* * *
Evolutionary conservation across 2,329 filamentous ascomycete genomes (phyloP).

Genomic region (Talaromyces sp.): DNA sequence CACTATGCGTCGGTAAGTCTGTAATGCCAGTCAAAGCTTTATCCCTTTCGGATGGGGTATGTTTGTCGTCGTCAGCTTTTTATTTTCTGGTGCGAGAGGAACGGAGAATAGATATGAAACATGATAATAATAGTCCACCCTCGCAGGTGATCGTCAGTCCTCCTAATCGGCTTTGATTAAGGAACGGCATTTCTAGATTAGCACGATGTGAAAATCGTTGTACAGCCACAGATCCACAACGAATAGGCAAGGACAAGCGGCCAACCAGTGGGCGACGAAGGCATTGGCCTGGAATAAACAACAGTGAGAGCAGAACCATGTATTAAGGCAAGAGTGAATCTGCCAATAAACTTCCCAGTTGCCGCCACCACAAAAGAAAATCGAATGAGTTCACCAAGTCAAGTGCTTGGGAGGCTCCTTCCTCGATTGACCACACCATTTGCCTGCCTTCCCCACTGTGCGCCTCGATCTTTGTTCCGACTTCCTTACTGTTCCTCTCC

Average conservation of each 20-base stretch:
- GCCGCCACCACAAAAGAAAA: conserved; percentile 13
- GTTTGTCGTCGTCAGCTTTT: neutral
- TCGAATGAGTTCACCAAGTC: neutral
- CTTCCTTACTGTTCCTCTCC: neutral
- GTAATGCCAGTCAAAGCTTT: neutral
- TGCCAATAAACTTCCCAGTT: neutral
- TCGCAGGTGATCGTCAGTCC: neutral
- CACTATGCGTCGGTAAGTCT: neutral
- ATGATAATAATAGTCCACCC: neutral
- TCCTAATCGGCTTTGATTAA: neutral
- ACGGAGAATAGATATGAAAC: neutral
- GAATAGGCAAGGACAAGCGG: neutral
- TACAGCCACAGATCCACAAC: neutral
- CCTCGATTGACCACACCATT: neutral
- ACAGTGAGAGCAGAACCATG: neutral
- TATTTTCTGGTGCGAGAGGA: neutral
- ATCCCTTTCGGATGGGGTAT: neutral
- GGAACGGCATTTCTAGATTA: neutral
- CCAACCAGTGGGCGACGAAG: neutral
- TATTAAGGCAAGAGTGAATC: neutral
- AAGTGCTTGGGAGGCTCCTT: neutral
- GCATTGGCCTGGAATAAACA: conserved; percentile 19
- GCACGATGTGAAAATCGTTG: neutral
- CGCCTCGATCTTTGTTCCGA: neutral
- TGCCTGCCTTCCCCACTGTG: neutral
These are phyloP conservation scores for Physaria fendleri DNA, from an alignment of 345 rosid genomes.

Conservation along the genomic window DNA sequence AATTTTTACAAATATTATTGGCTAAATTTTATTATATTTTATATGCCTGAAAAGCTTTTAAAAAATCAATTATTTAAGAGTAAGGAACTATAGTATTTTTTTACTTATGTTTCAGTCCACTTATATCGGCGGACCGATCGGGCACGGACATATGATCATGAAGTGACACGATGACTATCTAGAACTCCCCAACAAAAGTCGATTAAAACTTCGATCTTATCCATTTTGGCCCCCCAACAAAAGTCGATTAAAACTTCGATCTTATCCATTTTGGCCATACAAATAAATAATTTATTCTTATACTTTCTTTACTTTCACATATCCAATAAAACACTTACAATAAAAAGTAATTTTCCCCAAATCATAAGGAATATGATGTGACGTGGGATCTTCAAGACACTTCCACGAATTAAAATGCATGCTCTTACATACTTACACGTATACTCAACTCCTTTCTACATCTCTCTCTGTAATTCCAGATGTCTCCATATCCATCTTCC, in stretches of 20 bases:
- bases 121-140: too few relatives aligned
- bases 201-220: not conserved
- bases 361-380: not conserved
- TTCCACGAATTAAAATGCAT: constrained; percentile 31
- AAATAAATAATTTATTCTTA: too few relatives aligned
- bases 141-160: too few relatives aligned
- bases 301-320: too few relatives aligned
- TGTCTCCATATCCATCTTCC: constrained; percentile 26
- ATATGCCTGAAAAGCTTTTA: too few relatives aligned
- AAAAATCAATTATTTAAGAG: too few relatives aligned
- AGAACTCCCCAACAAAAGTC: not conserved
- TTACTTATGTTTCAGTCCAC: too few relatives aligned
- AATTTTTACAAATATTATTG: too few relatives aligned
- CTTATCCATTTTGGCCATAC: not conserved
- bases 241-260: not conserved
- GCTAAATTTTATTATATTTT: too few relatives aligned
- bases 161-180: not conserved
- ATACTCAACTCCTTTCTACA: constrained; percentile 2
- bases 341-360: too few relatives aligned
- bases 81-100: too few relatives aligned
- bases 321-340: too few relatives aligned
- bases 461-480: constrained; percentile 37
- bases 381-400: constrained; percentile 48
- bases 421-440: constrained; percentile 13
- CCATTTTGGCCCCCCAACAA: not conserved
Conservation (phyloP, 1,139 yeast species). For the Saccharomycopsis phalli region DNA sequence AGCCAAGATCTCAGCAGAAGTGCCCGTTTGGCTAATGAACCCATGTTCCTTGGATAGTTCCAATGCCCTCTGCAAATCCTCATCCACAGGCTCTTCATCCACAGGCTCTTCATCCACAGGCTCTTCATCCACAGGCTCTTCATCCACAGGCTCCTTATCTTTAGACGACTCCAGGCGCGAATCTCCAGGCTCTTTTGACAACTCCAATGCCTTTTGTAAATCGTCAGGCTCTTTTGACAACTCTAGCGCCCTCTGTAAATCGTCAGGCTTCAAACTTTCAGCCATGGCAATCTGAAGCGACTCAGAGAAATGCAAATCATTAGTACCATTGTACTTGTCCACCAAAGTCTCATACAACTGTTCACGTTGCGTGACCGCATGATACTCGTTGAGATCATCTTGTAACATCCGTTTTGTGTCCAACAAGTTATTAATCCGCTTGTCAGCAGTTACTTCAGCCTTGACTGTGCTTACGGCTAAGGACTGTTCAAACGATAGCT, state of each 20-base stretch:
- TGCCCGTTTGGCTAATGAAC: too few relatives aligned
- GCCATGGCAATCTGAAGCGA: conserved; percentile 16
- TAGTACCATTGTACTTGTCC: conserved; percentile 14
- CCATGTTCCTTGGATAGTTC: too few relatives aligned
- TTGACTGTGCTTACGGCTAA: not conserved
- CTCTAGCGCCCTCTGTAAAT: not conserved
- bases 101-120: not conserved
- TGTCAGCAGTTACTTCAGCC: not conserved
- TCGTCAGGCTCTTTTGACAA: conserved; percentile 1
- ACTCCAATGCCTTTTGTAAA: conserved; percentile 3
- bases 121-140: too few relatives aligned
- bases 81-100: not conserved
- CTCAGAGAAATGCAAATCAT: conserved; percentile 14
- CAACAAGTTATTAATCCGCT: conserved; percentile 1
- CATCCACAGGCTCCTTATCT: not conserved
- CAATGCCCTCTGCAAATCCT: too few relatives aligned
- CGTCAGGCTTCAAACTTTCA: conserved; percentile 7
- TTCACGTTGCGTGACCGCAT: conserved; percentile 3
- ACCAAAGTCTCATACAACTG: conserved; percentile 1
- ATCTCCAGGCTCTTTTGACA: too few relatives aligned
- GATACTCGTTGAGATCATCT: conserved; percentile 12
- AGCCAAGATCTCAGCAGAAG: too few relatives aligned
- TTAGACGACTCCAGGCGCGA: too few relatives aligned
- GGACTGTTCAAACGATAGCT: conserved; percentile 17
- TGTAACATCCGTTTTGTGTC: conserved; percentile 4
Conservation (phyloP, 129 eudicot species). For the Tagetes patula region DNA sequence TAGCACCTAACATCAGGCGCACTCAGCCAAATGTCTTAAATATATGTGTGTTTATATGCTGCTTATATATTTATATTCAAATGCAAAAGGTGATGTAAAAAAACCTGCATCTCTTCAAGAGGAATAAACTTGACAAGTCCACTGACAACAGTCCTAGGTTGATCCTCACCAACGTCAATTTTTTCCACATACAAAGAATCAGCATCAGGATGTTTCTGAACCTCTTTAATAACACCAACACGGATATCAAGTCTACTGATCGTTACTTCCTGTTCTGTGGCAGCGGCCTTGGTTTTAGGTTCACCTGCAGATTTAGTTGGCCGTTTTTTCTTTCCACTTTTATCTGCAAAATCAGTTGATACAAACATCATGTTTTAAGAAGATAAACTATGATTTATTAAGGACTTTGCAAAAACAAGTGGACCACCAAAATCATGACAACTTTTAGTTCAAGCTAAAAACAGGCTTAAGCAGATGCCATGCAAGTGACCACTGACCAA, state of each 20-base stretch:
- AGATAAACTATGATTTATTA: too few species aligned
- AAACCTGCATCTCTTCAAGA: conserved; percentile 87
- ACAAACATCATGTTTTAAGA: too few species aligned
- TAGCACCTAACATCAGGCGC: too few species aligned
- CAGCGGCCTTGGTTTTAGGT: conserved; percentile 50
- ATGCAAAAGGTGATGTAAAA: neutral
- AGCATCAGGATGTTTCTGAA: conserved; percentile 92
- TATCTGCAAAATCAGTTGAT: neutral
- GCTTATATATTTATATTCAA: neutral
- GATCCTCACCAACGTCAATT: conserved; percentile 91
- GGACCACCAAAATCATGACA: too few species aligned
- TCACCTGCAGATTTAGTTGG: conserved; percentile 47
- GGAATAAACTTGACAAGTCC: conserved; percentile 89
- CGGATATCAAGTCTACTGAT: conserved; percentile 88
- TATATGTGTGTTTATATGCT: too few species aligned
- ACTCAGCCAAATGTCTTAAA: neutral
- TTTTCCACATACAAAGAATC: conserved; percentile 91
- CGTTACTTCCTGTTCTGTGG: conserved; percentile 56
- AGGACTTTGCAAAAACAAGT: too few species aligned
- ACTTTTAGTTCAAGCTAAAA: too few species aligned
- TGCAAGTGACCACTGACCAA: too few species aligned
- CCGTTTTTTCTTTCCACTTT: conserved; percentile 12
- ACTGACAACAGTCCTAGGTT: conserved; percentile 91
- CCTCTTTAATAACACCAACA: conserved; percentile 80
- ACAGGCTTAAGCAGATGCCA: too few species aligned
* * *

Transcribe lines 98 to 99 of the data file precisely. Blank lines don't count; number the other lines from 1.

- ACTCAGCCAAATGTCTTAAA: neutral
- TTTTCCACATACAAAGAATC: conserved; percentile 91